If Andrew McAfee‘s book “Enterprise 2.0: New Collaborative Tools for your Organization’s Toughest Challenges” is to be believed then:
“We are on the cusp of a management revolution that is likely to be as profound and unsettling as the one that gave birth to the modern industrial age. Driven by the emergence of powerful new collaborative technologies, this transformation will radically reshape the nature of work, the boundaries of the enterprise, and the responsibilities of business leaders.”
Most pundits believe that Enterprise 2.0 is the full adoption of Web 2.o by an organisation. In the next few years, therefore, we will see:
- Cloud technologies and better enterprise application security enable bring-your-own-device and with it the greater fragmentation of organisational information.
- Greater transparency of organisational work through social media leaks (i.e. people advertising their work and mistakes on the internet)
- The decomposition of many more business processes into micro-tasks (much of which can be outsourced or contracted out).
- The improvement of distributed working practices enabled by better collaboration tools, devices and connectivity.
- Increased pace of business through improved self-governance and, in turn, empowered by better oversight (from GRC and finance software to more pervasive CRM implementations).
- Shorter time-to-market cycles driven by improved idea generation and organisational creativity (so called – ‘ideation’).
So, is Enterprise 2.0 the social enterprise? Are the benefits of Enterprise 2.0 merely social? Simply a more hectic work schedule enabled by greater ease of using mobile devices and tighter communities of practice?
A 2010 survey by McKinsey & Company found that most executives do believe that this is the sum total of Enterprise 2.0 benefits. Most simply believe that (i) knowledge flow and management will improve. Many believe that (ii) their marketing channels will be greatly improved whilst only a few believe that (iii) revenue or margins will increase in the networked enterprise.
If this is the dawn of the new enterprise then why do so many large businesses find it difficult even to implement Microsoft SharePoint?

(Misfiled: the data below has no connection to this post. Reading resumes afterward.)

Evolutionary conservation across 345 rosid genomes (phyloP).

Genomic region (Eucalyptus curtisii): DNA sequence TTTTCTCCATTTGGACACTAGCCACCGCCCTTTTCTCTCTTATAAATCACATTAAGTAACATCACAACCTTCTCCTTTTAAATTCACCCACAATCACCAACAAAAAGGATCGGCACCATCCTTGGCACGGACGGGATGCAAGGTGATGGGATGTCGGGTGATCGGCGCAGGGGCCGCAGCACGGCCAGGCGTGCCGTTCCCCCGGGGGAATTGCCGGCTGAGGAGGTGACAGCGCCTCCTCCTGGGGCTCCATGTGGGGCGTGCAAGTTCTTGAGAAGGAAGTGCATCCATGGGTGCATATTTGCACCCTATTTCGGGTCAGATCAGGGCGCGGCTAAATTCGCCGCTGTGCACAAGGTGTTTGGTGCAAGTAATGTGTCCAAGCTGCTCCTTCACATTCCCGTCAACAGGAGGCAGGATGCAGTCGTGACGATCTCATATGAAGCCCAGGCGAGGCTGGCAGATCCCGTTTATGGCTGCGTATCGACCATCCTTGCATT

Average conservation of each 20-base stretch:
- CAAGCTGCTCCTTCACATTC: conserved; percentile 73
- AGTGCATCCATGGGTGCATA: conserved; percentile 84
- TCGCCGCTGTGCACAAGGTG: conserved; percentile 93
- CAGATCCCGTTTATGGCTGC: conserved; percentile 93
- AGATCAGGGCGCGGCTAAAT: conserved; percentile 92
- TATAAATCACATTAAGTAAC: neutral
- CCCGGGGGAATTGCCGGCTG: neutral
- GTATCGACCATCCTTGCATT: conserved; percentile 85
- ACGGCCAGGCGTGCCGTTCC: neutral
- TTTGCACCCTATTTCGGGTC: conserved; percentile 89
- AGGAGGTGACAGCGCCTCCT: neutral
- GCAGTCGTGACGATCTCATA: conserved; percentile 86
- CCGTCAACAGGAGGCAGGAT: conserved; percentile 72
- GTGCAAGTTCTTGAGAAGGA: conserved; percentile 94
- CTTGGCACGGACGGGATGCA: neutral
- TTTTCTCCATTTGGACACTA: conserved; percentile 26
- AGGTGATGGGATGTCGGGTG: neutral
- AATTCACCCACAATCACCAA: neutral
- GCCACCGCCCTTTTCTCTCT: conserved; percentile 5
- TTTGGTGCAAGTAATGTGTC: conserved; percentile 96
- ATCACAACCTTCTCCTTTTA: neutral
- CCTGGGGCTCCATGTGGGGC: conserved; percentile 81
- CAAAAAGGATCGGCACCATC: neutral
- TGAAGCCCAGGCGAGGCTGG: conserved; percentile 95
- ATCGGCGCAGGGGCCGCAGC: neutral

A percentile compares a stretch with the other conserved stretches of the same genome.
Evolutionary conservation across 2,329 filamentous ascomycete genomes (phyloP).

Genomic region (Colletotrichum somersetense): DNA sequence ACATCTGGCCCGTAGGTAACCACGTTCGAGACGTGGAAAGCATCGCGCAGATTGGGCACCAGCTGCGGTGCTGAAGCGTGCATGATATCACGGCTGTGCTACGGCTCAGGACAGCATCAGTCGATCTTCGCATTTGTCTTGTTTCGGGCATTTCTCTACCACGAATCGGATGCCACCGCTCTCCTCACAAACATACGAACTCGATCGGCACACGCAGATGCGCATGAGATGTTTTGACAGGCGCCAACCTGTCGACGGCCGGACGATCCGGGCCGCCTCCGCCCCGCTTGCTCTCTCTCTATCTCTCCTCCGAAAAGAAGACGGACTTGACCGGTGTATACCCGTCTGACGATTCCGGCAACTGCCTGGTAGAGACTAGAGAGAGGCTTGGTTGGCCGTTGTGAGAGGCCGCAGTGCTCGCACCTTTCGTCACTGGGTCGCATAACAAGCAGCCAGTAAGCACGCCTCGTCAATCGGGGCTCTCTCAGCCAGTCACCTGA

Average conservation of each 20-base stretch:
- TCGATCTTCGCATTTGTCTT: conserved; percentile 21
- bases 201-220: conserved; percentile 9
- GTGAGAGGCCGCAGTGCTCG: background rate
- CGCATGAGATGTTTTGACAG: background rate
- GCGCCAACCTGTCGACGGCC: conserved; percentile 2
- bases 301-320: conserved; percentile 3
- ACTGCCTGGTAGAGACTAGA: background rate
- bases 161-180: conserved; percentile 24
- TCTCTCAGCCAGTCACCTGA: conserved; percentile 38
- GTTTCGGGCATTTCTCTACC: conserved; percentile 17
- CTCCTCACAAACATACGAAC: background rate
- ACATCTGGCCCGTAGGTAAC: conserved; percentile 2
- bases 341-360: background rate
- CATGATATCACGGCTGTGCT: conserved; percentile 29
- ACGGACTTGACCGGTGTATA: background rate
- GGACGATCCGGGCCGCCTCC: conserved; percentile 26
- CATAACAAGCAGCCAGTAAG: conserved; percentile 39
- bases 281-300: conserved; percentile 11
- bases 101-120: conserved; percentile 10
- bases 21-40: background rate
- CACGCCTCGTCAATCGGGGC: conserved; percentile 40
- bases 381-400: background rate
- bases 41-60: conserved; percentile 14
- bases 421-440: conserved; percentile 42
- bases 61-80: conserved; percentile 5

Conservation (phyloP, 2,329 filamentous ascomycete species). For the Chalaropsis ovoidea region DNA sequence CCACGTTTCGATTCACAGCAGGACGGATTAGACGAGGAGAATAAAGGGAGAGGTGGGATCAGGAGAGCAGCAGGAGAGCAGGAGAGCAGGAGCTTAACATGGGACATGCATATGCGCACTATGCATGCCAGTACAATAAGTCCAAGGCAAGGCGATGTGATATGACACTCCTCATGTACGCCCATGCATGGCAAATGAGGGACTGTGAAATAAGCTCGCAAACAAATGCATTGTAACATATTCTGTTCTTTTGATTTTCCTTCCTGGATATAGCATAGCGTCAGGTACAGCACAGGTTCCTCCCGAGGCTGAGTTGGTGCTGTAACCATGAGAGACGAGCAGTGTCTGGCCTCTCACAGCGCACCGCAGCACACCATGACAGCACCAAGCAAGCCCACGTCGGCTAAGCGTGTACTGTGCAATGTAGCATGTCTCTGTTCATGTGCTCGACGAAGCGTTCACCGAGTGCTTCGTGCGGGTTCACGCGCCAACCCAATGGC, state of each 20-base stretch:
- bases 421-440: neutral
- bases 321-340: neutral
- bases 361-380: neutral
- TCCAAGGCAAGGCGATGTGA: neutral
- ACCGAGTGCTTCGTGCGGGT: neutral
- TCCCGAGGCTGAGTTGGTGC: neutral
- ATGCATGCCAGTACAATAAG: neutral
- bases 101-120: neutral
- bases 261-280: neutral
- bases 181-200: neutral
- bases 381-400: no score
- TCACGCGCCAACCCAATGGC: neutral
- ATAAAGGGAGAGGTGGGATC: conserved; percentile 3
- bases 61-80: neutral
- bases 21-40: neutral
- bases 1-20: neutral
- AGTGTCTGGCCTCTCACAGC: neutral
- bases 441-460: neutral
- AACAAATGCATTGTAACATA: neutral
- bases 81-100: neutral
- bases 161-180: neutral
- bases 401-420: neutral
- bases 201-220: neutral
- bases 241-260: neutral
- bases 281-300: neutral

The most likely truth is that this is not the dawn of Enterprise 2.0. We are probably not on the cusp of a grand new age of information work. Our businesses are unlikely to change significantly, although the hype will be re-sold by IT vendors for some time. One only has to hearken back to the ’80’s to remember to cries of the ‘paperless office’ to realise the low probability of Enterprise 2.0 materialising.
Whether it will be Enterprise 2.0 is debatable but we are entering the age of The Social Entreprise. It has ushered in a new age of commercial culture but it will unlikely herald a paradigm shift in commercial structures. The truth is that human networks and communities operate in parallel to corporate reality. Networks are how humans interact – they are not how humans are paid. Ask anyone who has ever been through or performed a cost reduction exercise. In short, emerging social software platforms (ESSPs) are fun and sexy but the do not currently affect operations in most businesses. Emerging social software platforms will make a difference internally when they affect cost structures and not just when they show up in sales figures. This means that ESSPs need to be able to track and apportion innovation; they need to actively manage workflow (not just passive engines); they need to engage dynamically in governance and highlight good corporate participation and collaboration. Only once these elements are incorporated into scales of remuneration and talent sourcing will both the enterprise and the workers benefit.
Maybe then we can move to Enterprise 3.0.